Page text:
Keep in mind - these are the stats of the BLS, and as such is it unreasonable to contemplate they would try to throw the best possible outcome or "look" to these reports? And even they felt the need to revise down last months figures from lackluster to abysmal! So what faith should one put into today's report? That alone should send a shiver down one's spine. But it doesn't end there.
This financial meddling causes even greater distortions and malfeasance throughout the entire economic landscape.
Companies that should go out of business or downsize to better address their true economic health - don't. They're able to saddle their companies with burdensome debt prolonging their sclerotic endeavours leaving no room for the upstarts or level competitors that can beat them handily in both practice and ingenuity; for many will be unable to secure the financing needed because the "big boys" or "favored lobbied status" are allowed to continually operate and compete at "cash burn" rates with buy backs and more that would make a Silicon Valley startup jealous.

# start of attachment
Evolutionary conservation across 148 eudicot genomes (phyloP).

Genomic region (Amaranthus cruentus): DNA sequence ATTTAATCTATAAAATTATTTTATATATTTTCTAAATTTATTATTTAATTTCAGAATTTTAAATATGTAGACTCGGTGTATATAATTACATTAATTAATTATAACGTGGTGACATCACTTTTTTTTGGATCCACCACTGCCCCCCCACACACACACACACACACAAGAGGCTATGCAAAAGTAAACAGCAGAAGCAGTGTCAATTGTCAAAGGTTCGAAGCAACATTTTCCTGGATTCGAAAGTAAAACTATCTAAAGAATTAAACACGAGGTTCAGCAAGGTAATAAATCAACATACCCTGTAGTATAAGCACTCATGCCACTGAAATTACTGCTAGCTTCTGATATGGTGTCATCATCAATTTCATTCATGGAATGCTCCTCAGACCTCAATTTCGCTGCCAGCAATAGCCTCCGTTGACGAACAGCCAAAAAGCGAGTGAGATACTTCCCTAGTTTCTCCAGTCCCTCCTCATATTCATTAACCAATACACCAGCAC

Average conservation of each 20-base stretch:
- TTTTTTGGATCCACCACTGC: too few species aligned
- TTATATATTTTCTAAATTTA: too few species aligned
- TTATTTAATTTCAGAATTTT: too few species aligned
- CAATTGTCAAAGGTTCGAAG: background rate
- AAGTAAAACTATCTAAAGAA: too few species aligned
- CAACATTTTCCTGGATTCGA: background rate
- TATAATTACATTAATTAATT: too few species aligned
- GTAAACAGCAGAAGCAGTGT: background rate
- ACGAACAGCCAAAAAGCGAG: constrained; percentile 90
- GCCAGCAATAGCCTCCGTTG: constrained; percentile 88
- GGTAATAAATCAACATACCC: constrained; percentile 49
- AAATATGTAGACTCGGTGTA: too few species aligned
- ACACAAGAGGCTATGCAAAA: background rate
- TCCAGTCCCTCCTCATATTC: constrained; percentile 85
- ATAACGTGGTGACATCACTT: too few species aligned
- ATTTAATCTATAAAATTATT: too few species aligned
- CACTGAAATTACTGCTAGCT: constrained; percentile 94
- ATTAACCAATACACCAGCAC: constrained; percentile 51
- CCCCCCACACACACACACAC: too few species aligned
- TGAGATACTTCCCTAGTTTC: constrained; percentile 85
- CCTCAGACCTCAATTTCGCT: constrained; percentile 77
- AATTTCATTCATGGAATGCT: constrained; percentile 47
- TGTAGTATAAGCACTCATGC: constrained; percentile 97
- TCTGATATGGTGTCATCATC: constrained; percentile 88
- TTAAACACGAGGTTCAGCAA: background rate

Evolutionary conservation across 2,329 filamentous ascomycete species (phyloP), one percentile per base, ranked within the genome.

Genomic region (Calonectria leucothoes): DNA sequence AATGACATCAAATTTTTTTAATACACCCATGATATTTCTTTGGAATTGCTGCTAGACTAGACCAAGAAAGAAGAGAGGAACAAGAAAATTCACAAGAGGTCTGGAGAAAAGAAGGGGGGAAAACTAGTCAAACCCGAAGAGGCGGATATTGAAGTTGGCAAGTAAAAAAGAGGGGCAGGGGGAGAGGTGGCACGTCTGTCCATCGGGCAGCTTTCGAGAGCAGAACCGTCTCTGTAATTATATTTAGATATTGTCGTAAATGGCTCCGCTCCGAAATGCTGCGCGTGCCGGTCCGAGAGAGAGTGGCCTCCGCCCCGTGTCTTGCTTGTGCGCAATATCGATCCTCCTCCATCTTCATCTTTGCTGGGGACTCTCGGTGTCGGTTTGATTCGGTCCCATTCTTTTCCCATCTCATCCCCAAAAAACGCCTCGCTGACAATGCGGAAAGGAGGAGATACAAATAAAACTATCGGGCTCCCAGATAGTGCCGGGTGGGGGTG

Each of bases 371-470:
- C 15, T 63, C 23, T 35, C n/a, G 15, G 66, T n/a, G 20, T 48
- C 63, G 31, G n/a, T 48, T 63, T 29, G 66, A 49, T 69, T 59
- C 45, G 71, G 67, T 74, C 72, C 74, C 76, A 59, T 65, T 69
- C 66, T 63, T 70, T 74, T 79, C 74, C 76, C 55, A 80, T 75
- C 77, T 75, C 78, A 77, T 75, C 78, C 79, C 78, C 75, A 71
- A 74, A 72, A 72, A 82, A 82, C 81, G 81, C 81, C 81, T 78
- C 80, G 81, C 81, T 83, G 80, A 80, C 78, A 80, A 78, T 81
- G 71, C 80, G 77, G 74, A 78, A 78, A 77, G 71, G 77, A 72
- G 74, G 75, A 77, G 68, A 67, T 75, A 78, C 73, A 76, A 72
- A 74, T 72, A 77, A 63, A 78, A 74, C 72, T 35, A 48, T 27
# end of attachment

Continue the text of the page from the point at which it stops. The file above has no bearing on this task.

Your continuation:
And speaking of "The Valley" here too the stealth of malfeasance plays out its onerous part just under the surface. Here companies that shouldn't even be listened too, let alone funded, are able to burn through cash and subsequent rounds of funding in direct proportion to the availability of cheap and fast money made possible via the QE mechanism.